Advertising hoardings in Piccadilly Circus, which will soon ‘shape-shift’, depending on who is viewing them. The appearance of a famous landmark will be different according to who you are.
“Loads of the data our ocular nerves are getting hold of these days comes via various screens which are themselves imperfectly connected to, and flawed reflections of, the things that are really happening. So I totally accept that no one actually knows anything and, for all practical purposes, there is no such thing as objective truth. But that doesn’t necessarily mean it’s not worth searching for… For millennia it’s been a sort of given that humans are always, in various ways, trying to work out what’s up….
Then last week I suddenly felt like we might be giving up the struggle. The new electric hoarding at Piccadilly Circus is going to have targeted advertising. There are hidden cameras within it that can apparently identify the age of passers-by or what make of car they’re driving and will change the sign’s marketing messages accordingly. This has been happening online for some time, but now it’s moving off the computer screen on to a tennis court-sized expanse of iconic central London wall. The wall will also offer localised wifi with which people will be encouraged to interact so their experience of that part of town can be further personalised.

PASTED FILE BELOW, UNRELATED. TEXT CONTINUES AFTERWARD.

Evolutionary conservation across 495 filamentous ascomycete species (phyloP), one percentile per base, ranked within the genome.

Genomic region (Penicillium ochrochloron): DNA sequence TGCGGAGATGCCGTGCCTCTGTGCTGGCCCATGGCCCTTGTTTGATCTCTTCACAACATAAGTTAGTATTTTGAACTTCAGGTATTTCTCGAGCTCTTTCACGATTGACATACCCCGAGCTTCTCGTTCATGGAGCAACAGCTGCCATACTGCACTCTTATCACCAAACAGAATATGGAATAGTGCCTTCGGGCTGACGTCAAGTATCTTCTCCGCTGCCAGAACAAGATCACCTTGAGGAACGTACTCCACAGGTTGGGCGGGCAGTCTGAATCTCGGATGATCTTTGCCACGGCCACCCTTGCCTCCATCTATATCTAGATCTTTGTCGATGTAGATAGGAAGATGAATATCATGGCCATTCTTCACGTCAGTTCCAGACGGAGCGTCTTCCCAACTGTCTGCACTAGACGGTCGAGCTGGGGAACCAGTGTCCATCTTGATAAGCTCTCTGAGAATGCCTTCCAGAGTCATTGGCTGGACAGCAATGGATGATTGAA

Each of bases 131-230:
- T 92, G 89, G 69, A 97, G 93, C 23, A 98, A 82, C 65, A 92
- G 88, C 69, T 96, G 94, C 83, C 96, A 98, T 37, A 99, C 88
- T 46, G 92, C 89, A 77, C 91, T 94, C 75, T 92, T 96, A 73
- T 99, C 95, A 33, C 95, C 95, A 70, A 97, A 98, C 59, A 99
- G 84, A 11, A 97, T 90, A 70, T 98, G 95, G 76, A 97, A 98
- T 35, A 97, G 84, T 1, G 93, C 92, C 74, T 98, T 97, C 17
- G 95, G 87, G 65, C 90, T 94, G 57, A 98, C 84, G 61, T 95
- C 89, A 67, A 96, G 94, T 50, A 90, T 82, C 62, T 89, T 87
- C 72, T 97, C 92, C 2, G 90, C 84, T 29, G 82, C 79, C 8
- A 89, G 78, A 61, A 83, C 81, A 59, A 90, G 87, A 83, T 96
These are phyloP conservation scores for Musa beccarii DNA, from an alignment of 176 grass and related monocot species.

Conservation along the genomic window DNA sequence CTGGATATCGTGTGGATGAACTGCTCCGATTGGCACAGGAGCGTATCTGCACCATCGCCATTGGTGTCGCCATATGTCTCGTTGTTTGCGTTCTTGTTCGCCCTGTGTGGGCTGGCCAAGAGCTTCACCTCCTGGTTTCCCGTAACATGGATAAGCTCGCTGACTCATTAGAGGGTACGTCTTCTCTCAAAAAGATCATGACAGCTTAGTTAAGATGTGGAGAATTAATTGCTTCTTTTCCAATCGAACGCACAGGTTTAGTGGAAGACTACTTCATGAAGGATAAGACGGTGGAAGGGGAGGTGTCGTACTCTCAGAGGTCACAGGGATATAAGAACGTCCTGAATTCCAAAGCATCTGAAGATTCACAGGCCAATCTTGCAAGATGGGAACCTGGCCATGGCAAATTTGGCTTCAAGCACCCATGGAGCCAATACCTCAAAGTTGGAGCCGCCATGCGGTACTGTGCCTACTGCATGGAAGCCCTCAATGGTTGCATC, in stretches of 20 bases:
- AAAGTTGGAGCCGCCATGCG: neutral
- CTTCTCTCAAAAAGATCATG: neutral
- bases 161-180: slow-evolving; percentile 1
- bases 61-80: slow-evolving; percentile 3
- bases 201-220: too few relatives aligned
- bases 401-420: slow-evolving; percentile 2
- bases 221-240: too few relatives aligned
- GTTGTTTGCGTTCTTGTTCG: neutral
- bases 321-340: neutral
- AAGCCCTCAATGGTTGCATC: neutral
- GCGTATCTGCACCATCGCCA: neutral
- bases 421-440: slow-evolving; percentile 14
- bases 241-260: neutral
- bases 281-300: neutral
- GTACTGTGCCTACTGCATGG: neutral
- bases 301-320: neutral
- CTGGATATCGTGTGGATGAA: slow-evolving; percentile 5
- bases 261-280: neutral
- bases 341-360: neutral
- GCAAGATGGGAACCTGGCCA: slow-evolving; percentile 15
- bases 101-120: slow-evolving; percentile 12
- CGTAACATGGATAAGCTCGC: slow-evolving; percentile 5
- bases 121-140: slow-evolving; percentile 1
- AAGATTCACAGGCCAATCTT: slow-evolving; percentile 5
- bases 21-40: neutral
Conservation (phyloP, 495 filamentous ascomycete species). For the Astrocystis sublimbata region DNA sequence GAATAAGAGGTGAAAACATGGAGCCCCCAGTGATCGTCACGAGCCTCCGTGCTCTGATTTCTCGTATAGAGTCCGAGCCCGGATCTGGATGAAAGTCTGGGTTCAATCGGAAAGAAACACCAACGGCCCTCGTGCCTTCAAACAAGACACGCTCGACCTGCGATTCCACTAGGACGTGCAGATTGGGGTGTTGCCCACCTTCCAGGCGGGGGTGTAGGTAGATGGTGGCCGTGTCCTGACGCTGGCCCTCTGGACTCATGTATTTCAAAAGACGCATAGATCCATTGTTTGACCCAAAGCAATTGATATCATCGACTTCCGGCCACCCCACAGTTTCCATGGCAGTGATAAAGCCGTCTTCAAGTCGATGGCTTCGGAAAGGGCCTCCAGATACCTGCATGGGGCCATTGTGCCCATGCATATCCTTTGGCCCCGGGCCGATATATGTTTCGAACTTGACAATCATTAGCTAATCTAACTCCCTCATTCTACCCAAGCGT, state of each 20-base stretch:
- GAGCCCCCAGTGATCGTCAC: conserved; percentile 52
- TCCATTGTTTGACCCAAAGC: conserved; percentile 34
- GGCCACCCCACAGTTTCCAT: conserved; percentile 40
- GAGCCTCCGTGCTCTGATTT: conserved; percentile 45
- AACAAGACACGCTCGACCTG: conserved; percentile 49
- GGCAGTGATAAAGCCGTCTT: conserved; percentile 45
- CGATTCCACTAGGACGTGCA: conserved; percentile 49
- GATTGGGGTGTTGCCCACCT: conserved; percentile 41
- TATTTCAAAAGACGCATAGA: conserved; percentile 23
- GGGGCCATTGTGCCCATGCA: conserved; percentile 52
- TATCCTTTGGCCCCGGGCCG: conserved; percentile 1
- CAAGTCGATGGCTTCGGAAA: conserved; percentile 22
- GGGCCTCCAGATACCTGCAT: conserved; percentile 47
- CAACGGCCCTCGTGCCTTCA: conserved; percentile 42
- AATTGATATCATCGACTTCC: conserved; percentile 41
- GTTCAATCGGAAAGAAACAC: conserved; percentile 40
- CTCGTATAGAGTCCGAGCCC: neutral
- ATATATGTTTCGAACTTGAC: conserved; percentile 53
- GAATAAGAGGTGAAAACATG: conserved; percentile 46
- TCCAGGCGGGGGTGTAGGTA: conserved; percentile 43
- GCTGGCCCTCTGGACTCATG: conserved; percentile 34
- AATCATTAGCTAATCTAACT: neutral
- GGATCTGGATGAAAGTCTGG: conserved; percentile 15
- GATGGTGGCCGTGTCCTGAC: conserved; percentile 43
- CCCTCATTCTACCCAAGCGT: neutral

Essentially, then, the appearance of a famous landmark will be different according to who you are. There will be no “true” version. The writing on the wall will be different for you than it is for someone else. Reality will be warped by subjectivity before it even hits the optic nerve….
But at least we’re all looking at the same world. For now. More or less. We can agree on the theoretical existence somewhere of a definitive truth. Are we still up for seeking that truth or are we happy to compound our own subjectivity by being ever more protected from views we oppose and only exposed to advertising designed exclusively for our particular tribe? It’s ironic that the advent of a technology facilitating unprecedented communication and understanding of the paradoxes and complexity of global events, and of billions of people’s reactions to them, is causing us to retreat from such knowledge.”
Further in this vein: facial expression in photos can now be manipulated.